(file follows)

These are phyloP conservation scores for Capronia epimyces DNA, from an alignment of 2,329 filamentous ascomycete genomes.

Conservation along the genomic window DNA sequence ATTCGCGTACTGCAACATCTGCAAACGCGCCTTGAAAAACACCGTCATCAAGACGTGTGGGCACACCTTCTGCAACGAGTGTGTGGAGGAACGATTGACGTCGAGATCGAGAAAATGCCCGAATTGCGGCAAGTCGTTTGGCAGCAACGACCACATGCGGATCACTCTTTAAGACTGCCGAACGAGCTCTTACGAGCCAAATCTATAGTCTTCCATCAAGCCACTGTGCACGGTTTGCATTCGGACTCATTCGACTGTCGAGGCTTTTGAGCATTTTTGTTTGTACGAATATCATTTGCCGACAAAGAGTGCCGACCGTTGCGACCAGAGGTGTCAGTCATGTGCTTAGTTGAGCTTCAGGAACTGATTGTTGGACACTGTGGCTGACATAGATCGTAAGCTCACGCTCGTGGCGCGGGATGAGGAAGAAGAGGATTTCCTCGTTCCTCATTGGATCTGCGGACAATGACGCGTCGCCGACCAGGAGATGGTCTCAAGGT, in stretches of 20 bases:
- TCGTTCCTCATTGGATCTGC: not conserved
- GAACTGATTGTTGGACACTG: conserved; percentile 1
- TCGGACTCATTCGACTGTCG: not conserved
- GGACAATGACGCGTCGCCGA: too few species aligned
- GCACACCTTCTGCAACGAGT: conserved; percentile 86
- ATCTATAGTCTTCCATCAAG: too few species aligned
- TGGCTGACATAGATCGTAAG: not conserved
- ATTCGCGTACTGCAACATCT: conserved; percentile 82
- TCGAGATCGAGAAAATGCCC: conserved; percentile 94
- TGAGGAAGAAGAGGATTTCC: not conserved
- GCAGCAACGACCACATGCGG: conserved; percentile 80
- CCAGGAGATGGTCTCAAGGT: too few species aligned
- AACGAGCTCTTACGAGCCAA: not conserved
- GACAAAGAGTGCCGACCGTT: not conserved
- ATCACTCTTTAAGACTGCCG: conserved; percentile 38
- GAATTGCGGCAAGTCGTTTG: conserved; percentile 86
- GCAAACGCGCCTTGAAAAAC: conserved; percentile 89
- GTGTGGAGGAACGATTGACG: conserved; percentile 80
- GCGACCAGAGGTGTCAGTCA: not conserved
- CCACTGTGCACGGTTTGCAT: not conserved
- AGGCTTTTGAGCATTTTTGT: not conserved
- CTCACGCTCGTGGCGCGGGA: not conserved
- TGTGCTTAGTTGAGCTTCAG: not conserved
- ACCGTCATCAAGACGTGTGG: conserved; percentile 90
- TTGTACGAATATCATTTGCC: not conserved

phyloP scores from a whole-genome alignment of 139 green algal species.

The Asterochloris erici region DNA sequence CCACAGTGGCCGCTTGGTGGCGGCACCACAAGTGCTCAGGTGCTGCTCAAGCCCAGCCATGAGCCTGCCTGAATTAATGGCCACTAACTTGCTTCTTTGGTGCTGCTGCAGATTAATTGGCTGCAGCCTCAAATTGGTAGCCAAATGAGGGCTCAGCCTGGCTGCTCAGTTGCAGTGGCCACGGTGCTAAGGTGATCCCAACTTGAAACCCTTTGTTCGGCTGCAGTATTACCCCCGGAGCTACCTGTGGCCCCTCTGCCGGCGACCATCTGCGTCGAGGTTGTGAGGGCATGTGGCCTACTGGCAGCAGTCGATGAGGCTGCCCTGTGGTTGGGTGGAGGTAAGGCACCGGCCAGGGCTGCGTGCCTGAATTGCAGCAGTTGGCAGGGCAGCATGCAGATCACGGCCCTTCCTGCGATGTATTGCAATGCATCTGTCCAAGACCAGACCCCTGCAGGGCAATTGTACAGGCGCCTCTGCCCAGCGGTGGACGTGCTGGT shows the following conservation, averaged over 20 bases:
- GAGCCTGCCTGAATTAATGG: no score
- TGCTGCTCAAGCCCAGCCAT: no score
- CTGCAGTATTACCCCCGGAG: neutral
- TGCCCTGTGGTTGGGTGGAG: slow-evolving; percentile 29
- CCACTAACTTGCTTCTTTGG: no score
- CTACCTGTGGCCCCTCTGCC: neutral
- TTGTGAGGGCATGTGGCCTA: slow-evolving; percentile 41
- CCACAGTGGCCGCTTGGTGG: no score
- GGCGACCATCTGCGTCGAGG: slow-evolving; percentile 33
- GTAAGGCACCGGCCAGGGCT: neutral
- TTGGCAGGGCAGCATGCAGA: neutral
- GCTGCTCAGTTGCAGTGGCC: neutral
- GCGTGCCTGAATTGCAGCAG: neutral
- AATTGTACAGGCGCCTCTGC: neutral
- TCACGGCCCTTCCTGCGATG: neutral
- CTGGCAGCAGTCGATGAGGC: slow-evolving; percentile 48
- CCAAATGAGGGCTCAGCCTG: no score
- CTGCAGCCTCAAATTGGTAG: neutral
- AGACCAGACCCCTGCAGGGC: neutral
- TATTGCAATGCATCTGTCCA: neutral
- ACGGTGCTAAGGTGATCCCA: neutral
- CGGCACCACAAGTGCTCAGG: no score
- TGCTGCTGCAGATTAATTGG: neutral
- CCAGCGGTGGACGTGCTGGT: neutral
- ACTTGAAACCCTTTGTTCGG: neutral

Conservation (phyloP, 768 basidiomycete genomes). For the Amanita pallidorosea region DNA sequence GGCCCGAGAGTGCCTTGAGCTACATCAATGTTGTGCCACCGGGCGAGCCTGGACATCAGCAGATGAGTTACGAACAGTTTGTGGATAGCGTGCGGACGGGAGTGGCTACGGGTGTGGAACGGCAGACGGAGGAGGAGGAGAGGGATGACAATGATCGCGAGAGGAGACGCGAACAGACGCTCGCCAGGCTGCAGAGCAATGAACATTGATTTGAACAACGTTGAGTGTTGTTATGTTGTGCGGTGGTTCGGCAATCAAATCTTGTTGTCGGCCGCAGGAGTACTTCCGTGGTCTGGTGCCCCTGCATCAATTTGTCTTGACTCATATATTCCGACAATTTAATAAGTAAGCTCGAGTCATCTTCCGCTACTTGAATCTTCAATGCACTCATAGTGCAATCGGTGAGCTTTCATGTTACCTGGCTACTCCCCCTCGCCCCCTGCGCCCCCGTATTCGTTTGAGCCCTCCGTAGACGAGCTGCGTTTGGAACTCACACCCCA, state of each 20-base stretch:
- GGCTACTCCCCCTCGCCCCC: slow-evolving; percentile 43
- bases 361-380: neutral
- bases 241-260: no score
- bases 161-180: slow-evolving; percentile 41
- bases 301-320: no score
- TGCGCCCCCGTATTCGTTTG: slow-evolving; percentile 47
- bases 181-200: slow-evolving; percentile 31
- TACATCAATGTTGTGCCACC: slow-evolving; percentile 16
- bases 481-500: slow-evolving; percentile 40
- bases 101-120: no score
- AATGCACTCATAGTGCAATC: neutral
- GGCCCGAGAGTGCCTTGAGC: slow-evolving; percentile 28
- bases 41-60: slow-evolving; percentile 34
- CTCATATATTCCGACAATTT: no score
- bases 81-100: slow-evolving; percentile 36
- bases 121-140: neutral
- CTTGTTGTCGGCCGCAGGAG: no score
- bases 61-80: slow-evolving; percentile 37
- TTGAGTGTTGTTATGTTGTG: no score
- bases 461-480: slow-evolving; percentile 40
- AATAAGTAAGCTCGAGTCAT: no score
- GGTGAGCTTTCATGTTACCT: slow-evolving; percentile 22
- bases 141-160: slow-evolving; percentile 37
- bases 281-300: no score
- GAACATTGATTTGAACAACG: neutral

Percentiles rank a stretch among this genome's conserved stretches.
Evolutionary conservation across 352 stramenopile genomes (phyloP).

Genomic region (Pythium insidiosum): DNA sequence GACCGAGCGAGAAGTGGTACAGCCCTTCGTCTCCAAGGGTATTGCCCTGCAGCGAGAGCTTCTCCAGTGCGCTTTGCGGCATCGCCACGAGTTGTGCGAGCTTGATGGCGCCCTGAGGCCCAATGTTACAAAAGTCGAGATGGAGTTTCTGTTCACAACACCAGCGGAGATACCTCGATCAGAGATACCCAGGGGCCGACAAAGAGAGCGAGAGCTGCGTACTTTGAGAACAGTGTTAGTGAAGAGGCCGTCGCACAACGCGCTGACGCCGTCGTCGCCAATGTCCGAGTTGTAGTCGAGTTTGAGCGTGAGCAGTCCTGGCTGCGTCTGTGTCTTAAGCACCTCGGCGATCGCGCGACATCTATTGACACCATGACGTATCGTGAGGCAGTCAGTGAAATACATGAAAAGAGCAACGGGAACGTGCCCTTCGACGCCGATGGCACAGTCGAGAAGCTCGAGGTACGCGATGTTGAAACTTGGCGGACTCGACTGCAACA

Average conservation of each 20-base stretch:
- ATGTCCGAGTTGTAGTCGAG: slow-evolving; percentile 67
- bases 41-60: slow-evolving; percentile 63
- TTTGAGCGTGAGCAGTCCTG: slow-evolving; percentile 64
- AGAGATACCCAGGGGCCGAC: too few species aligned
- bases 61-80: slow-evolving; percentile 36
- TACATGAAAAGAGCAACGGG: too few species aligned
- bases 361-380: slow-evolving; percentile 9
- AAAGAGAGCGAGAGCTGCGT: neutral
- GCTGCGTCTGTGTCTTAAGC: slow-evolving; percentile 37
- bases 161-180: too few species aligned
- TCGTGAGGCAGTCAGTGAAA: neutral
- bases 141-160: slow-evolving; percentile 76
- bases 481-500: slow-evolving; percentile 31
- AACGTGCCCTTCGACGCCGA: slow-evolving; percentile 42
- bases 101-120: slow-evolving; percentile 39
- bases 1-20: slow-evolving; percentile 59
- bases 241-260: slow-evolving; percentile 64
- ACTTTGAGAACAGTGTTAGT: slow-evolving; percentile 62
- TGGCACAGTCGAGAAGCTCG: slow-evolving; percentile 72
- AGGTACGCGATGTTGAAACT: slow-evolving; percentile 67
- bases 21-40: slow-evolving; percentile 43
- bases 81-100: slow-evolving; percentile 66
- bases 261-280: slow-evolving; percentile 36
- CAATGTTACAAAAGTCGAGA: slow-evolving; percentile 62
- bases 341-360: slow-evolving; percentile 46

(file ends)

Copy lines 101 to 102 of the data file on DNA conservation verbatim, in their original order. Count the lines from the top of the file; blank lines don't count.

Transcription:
- bases 241-260: slow-evolving; percentile 64
- ACTTTGAGAACAGTGTTAGT: slow-evolving; percentile 62